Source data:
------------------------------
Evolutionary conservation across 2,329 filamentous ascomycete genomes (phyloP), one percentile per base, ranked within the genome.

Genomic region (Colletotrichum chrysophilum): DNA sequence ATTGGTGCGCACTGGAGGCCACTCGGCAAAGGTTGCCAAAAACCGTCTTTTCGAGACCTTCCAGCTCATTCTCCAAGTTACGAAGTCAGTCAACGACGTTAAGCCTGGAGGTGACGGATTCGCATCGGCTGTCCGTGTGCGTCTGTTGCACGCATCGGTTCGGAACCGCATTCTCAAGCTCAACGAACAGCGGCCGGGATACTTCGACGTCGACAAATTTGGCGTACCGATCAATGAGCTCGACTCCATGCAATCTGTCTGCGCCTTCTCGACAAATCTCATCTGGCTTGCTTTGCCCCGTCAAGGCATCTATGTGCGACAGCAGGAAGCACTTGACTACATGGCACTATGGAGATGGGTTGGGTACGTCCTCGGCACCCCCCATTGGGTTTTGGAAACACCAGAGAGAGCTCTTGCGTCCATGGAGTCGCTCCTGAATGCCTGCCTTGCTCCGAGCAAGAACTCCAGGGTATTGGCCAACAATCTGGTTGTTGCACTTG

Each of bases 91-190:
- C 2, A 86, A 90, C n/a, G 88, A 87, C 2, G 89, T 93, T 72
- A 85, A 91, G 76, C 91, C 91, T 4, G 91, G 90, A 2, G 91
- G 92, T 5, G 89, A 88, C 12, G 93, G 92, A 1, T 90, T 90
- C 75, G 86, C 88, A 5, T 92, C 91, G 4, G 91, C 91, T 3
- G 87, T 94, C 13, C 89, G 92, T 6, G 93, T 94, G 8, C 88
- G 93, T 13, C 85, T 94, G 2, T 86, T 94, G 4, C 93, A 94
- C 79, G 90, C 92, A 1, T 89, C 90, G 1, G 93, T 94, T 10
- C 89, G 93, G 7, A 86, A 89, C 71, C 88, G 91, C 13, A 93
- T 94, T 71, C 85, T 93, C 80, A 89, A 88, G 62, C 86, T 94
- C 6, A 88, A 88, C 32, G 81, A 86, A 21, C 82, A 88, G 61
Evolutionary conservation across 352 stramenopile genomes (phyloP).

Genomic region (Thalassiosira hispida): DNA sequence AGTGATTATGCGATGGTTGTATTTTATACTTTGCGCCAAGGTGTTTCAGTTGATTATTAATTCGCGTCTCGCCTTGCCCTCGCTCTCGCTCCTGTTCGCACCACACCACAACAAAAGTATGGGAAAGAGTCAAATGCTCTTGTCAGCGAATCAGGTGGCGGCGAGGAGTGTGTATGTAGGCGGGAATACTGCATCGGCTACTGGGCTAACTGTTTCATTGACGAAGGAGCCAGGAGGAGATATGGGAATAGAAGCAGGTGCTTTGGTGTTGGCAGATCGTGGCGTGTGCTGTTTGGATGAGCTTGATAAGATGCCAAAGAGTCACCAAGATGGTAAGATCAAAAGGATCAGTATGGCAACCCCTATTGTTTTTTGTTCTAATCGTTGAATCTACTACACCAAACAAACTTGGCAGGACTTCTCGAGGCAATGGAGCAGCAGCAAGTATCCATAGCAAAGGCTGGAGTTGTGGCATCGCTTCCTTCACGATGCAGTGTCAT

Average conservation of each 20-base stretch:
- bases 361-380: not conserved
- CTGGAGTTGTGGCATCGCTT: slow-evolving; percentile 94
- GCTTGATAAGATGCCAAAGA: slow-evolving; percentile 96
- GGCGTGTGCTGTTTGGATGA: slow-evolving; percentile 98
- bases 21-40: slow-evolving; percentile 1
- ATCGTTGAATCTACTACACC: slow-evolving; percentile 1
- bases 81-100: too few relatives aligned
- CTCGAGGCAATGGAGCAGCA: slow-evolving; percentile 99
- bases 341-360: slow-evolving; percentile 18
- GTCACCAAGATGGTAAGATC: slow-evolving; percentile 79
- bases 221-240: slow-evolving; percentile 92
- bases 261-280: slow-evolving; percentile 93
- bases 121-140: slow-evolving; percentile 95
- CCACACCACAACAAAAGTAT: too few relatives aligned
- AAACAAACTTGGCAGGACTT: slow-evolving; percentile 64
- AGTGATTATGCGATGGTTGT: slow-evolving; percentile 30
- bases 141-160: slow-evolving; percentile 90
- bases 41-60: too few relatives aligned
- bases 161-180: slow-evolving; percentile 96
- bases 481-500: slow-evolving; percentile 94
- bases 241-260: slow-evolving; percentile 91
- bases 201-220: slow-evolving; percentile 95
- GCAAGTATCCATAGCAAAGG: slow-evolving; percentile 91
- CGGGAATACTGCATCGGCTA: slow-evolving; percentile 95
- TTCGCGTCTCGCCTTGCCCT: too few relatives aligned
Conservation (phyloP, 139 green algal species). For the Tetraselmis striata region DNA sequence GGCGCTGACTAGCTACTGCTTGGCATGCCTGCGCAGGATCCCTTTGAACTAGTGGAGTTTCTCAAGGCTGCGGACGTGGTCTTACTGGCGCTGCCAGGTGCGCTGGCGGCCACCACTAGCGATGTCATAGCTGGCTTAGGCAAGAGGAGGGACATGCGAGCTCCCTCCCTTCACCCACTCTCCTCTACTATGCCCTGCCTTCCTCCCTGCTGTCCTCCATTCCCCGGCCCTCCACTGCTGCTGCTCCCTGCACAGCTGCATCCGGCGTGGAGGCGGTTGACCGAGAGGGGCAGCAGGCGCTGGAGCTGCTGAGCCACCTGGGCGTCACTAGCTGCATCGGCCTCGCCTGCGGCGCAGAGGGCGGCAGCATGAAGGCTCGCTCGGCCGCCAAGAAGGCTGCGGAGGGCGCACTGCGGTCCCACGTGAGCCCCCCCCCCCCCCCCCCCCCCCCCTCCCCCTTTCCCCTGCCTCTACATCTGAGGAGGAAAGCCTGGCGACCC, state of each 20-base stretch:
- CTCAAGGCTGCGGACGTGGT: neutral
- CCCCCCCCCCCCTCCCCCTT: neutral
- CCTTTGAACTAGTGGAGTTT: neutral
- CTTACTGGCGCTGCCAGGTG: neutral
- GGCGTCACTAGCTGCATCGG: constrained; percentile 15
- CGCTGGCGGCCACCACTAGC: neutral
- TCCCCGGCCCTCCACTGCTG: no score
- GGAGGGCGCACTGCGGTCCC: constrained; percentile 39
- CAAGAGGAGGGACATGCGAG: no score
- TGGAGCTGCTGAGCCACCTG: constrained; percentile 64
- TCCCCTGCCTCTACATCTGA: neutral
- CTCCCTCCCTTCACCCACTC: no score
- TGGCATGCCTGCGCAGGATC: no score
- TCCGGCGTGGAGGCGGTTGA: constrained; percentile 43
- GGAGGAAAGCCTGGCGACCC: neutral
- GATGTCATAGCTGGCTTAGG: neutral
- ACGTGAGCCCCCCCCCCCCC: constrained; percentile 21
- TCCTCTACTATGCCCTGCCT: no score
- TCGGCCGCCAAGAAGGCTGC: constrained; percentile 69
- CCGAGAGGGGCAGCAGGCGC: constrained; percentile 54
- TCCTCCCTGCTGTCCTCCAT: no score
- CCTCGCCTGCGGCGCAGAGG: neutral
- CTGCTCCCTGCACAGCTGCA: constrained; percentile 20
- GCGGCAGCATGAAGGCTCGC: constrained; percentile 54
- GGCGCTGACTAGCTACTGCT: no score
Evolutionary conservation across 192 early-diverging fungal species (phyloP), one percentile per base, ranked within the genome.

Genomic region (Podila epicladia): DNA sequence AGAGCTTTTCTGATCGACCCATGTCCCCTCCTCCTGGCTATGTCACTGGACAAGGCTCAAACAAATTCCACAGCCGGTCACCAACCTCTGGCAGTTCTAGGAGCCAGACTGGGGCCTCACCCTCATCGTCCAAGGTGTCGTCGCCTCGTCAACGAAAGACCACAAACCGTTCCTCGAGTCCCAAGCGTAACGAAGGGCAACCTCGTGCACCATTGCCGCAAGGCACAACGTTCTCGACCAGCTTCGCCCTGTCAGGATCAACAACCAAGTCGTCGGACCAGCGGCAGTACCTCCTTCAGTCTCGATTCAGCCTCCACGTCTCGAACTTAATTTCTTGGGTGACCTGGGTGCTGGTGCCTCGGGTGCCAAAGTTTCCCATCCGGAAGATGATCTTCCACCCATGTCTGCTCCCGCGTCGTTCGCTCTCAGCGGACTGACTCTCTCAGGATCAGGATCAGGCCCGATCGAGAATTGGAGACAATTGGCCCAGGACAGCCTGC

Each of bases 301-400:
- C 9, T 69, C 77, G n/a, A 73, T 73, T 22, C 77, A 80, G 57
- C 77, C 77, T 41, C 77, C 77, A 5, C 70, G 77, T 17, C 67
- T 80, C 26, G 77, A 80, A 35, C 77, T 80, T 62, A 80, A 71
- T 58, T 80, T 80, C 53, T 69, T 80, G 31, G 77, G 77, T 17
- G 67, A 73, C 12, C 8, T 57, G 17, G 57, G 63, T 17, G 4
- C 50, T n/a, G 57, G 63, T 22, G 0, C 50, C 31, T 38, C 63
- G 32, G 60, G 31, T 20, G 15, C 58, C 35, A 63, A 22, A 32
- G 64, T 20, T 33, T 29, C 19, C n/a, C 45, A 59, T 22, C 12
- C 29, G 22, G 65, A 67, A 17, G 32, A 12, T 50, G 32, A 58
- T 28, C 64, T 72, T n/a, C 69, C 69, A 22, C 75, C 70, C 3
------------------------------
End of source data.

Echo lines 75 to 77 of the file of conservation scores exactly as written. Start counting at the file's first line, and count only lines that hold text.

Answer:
- G 67, A 73, C 12, C 8, T 57, G 17, G 57, G 63, T 17, G 4
- C 50, T n/a, G 57, G 63, T 22, G 0, C 50, C 31, T 38, C 63
- G 32, G 60, G 31, T 20, G 15, C 58, C 35, A 63, A 22, A 32